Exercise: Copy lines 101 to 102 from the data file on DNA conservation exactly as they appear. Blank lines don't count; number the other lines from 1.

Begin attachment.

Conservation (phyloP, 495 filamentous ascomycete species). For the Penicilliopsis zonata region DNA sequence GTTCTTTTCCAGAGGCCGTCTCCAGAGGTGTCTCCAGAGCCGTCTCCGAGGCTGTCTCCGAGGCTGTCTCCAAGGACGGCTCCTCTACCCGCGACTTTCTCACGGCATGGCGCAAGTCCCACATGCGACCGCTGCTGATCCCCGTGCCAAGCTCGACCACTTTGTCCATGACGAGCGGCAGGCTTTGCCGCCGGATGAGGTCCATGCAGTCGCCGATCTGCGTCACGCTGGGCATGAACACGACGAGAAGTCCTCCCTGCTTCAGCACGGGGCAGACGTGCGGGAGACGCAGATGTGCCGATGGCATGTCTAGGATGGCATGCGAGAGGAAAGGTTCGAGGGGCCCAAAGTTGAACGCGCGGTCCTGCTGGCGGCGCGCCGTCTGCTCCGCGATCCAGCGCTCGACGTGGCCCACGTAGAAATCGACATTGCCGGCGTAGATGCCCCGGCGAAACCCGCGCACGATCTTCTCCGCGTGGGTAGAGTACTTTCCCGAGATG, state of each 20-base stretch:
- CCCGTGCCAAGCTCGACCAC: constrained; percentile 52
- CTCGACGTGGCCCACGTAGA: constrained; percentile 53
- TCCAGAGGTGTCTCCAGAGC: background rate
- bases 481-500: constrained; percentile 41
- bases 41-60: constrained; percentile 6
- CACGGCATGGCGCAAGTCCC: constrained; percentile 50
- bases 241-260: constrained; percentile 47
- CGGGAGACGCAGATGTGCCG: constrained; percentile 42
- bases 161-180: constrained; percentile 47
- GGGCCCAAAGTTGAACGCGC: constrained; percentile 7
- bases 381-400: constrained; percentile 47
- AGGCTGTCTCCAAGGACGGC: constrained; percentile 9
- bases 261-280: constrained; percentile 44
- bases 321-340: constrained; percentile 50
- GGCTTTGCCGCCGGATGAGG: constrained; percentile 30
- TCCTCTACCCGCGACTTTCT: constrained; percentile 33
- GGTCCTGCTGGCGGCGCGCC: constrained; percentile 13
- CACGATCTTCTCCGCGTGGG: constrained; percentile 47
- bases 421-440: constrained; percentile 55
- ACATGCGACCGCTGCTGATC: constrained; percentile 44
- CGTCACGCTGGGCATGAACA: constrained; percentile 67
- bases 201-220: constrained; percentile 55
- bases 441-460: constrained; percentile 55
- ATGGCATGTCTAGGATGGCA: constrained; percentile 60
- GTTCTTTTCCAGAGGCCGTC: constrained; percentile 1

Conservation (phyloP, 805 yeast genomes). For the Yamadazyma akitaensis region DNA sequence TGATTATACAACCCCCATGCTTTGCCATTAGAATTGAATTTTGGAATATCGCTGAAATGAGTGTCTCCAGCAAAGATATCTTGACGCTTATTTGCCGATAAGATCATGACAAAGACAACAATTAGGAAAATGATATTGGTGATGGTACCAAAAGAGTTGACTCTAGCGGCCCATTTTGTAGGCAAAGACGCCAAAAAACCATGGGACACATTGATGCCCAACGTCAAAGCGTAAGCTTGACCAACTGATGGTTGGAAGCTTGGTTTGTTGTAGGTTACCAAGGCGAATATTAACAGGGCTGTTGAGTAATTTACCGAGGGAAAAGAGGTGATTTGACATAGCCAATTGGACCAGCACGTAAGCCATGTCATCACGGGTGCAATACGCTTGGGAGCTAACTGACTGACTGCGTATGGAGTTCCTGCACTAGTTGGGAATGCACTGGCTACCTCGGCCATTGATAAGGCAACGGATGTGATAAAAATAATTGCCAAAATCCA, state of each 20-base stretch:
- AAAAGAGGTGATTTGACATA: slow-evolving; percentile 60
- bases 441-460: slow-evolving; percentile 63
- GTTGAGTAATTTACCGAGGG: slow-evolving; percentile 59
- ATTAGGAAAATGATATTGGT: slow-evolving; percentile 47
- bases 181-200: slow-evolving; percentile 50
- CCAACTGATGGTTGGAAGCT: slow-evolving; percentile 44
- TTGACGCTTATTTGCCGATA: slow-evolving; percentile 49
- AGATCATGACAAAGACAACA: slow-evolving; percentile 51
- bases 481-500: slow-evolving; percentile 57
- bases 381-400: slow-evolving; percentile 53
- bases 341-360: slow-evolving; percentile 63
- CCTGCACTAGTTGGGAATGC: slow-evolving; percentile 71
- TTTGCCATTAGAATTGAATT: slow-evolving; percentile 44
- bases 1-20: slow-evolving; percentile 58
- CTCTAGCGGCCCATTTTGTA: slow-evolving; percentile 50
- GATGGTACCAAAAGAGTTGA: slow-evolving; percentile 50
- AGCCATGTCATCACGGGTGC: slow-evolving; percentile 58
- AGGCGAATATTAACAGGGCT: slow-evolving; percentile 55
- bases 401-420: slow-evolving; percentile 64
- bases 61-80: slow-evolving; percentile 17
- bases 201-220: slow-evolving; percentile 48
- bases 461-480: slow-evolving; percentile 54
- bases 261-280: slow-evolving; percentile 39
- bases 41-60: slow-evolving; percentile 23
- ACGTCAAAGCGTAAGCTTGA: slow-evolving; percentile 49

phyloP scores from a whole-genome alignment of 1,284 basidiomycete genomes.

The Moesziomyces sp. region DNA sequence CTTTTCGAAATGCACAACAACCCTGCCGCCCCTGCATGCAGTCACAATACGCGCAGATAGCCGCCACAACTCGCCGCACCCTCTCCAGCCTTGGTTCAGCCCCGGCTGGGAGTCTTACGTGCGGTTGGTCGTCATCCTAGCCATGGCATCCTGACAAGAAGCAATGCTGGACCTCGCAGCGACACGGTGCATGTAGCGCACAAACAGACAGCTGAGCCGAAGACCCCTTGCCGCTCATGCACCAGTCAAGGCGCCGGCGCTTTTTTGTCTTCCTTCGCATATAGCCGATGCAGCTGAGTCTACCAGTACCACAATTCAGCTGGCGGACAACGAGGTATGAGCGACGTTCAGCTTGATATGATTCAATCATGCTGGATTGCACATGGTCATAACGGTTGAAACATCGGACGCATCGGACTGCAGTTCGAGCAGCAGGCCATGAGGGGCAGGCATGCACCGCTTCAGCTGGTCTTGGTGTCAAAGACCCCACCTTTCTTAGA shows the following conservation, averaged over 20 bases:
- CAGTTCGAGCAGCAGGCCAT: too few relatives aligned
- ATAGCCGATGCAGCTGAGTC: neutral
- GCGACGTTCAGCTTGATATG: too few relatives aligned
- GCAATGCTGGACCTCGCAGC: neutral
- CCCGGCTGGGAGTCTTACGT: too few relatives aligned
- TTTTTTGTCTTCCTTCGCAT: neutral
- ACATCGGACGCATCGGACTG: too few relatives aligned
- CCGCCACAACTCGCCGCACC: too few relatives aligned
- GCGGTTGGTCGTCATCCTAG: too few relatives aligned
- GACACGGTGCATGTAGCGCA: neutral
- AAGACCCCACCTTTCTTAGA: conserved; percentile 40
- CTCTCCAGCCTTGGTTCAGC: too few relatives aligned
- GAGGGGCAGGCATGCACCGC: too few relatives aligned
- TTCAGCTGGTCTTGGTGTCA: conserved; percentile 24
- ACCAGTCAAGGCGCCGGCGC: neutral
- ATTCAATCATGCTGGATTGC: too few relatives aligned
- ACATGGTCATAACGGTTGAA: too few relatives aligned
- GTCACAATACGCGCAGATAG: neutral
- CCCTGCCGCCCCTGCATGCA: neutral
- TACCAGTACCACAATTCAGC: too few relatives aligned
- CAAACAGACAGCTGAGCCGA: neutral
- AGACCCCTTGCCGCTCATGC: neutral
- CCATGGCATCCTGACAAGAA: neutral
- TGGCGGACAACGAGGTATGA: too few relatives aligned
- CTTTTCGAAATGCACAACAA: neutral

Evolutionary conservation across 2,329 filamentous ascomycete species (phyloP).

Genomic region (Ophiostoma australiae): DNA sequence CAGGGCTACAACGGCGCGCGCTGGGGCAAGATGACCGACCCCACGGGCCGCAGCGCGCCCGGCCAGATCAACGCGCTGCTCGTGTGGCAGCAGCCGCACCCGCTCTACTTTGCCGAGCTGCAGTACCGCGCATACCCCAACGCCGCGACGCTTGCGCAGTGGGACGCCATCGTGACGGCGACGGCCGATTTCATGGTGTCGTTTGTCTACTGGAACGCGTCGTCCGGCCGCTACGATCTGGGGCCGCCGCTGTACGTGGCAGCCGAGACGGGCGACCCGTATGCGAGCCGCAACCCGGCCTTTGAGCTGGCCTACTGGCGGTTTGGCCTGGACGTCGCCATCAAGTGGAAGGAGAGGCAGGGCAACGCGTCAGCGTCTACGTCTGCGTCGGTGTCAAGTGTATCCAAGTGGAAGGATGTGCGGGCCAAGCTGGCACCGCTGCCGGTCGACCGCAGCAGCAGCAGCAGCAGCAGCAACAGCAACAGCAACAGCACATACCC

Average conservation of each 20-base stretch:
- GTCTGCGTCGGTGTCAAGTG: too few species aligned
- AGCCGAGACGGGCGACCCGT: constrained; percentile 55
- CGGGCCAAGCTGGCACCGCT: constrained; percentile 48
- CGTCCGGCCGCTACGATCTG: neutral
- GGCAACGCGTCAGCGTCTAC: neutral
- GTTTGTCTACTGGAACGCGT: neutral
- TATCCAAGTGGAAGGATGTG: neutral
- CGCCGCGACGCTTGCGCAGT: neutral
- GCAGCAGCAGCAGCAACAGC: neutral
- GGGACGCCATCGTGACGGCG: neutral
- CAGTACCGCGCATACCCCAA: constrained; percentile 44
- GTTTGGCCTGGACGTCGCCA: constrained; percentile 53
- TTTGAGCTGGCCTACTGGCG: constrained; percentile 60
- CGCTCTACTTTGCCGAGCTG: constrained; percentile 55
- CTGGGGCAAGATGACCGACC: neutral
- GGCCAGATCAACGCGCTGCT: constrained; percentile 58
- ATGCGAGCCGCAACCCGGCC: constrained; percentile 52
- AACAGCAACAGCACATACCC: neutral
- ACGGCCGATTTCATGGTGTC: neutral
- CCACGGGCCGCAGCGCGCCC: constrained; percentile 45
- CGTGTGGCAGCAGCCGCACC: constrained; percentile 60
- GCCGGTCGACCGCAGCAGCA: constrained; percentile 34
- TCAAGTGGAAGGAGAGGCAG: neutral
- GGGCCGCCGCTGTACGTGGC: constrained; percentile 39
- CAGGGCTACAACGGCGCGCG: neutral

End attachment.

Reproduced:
- ACGGCCGATTTCATGGTGTC: neutral
- CCACGGGCCGCAGCGCGCCC: constrained; percentile 45